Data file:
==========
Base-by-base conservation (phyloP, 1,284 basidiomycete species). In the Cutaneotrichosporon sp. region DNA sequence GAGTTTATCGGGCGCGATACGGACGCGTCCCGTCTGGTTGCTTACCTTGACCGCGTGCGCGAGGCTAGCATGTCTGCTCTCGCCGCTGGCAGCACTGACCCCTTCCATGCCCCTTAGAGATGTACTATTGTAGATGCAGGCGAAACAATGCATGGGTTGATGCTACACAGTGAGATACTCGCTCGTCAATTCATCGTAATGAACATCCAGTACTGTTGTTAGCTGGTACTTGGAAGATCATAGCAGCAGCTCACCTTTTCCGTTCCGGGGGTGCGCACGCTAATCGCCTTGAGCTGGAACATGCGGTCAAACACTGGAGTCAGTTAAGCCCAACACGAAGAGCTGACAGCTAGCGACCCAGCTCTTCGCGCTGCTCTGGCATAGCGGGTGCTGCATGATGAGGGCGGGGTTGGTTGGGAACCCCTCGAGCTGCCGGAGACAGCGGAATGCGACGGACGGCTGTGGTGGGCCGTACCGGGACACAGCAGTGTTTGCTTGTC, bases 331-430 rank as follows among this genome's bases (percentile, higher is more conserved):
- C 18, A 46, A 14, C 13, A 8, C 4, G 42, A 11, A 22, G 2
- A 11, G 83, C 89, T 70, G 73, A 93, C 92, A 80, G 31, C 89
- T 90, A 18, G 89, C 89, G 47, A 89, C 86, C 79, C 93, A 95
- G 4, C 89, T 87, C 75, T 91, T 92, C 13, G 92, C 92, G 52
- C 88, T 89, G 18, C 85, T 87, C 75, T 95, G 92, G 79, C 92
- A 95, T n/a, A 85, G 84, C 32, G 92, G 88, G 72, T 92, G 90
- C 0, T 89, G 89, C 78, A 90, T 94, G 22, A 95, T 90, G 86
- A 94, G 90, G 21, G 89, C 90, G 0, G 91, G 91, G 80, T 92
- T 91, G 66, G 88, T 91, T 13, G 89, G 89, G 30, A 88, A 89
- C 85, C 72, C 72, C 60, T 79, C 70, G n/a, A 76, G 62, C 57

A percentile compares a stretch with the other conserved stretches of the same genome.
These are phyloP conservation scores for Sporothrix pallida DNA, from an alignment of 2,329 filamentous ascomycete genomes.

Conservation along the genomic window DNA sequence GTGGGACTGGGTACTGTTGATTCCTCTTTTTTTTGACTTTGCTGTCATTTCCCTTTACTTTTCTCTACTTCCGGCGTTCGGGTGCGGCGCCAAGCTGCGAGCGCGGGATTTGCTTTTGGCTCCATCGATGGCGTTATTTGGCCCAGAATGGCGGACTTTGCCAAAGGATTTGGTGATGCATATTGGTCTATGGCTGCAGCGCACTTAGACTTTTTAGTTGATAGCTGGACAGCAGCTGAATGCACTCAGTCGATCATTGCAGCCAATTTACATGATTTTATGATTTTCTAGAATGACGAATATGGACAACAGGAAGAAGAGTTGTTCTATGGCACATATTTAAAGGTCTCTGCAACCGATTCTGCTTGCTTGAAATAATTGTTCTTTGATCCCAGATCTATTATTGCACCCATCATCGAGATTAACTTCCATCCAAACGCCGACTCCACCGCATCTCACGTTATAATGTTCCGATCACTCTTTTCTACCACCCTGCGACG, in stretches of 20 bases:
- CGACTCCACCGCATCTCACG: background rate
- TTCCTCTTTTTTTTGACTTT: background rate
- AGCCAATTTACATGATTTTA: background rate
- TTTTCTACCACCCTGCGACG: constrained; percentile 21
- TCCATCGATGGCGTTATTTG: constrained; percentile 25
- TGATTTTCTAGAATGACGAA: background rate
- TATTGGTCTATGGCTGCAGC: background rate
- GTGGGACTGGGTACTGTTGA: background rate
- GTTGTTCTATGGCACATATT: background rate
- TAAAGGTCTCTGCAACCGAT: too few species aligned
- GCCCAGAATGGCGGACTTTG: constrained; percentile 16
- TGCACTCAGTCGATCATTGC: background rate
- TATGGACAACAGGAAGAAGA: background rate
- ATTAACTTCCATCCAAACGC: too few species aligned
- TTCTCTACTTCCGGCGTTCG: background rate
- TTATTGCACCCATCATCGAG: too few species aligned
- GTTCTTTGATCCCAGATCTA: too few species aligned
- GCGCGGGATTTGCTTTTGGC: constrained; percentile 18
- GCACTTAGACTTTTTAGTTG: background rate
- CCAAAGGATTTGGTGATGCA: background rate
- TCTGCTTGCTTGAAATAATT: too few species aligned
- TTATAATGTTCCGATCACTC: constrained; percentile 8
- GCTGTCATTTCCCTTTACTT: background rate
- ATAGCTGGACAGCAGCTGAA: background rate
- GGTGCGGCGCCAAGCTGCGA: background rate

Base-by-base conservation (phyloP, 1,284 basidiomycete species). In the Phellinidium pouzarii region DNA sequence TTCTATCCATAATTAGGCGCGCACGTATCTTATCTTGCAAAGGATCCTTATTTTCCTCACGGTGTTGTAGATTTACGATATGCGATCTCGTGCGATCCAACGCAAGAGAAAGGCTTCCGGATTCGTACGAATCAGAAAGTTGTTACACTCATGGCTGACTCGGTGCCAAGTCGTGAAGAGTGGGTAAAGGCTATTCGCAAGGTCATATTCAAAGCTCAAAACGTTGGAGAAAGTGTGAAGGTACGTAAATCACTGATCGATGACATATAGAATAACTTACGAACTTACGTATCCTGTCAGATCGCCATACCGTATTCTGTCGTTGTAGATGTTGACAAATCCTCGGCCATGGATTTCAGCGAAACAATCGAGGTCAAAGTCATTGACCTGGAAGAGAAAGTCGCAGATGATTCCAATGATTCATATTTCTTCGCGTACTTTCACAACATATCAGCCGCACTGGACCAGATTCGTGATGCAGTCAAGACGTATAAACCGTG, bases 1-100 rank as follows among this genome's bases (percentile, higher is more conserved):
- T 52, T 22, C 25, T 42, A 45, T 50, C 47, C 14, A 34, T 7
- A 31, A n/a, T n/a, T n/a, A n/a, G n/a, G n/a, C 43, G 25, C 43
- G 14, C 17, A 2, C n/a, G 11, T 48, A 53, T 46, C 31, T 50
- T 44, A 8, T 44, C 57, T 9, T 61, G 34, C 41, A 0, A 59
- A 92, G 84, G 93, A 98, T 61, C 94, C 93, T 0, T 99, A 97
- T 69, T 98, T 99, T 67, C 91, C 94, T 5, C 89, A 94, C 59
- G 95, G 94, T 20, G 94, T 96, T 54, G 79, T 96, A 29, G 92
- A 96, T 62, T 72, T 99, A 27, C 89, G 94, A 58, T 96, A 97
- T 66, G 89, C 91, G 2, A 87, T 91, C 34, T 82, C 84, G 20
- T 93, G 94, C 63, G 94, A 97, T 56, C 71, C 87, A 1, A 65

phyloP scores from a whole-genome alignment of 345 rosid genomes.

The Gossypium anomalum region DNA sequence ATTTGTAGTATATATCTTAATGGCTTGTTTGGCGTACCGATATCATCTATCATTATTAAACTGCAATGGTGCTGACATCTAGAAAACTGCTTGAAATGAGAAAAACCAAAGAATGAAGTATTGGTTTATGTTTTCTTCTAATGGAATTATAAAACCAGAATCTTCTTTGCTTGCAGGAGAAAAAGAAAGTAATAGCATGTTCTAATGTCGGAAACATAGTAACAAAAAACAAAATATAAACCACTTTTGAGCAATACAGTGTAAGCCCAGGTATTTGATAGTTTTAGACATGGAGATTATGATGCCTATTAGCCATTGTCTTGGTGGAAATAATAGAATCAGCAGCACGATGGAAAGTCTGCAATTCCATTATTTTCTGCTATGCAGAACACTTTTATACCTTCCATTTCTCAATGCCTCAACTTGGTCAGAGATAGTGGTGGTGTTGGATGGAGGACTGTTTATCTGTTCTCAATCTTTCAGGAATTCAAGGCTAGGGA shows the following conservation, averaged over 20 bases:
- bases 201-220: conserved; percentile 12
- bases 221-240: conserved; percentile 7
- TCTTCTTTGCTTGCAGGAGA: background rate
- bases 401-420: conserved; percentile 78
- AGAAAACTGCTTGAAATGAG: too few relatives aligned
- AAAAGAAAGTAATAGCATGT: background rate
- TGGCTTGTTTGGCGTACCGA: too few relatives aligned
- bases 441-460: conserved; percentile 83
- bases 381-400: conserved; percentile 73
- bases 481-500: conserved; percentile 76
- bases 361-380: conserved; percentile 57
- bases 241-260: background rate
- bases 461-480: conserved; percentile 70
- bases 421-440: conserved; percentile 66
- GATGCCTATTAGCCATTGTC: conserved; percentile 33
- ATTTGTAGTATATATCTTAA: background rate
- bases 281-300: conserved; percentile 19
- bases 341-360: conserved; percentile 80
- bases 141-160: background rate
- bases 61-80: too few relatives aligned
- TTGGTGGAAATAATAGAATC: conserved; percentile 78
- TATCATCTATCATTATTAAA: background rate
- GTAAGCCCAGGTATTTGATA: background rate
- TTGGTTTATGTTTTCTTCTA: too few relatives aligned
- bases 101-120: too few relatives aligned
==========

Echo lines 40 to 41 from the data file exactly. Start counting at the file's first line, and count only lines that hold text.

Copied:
Base-by-base conservation (phyloP, 1,284 basidiomycete species). In the Phellinidium pouzarii region DNA sequence TTCTATCCATAATTAGGCGCGCACGTATCTTATCTTGCAAAGGATCCTTATTTTCCTCACGGTGTTGTAGATTTACGATATGCGATCTCGTGCGATCCAACGCAAGAGAAAGGCTTCCGGATTCGTACGAATCAGAAAGTTGTTACACTCATGGCTGACTCGGTGCCAAGTCGTGAAGAGTGGGTAAAGGCTATTCGCAAGGTCATATTCAAAGCTCAAAACGTTGGAGAAAGTGTGAAGGTACGTAAATCACTGATCGATGACATATAGAATAACTTACGAACTTACGTATCCTGTCAGATCGCCATACCGTATTCTGTCGTTGTAGATGTTGACAAATCCTCGGCCATGGATTTCAGCGAAACAATCGAGGTCAAAGTCATTGACCTGGAAGAGAAAGTCGCAGATGATTCCAATGATTCATATTTCTTCGCGTACTTTCACAACATATCAGCCGCACTGGACCAGATTCGTGATGCAGTCAAGACGTATAAACCGTG, bases 1-100 rank as follows among this genome's bases (percentile, higher is more conserved):
- T 52, T 22, C 25, T 42, A 45, T 50, C 47, C 14, A 34, T 7